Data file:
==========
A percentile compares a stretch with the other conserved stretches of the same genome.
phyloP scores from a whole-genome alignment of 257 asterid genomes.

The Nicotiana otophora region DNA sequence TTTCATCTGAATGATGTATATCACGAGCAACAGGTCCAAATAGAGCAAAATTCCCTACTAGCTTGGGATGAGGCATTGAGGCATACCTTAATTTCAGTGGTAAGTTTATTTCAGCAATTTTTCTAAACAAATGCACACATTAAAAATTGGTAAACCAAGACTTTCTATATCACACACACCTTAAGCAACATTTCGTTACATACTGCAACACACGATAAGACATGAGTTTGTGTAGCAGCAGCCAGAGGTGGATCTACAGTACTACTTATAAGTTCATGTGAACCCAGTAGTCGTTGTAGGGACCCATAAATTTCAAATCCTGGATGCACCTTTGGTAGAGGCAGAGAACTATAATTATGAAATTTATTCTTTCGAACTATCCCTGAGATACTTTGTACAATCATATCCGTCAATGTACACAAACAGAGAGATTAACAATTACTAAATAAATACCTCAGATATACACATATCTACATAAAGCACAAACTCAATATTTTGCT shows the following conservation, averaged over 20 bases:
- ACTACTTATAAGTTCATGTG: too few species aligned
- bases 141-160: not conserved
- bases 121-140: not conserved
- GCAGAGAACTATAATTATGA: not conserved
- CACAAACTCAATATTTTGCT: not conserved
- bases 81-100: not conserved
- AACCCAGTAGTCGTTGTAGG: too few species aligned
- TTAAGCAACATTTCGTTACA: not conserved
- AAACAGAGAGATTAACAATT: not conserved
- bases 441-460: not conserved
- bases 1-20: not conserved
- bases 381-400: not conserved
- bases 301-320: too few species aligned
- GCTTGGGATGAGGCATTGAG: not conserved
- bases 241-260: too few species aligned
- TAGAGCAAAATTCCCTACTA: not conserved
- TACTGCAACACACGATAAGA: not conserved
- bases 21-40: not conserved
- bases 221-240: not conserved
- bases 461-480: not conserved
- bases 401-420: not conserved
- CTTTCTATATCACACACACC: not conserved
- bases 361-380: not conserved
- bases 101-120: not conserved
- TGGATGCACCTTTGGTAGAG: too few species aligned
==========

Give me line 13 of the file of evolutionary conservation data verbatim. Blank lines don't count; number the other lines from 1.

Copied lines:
- bases 441-460: not conserved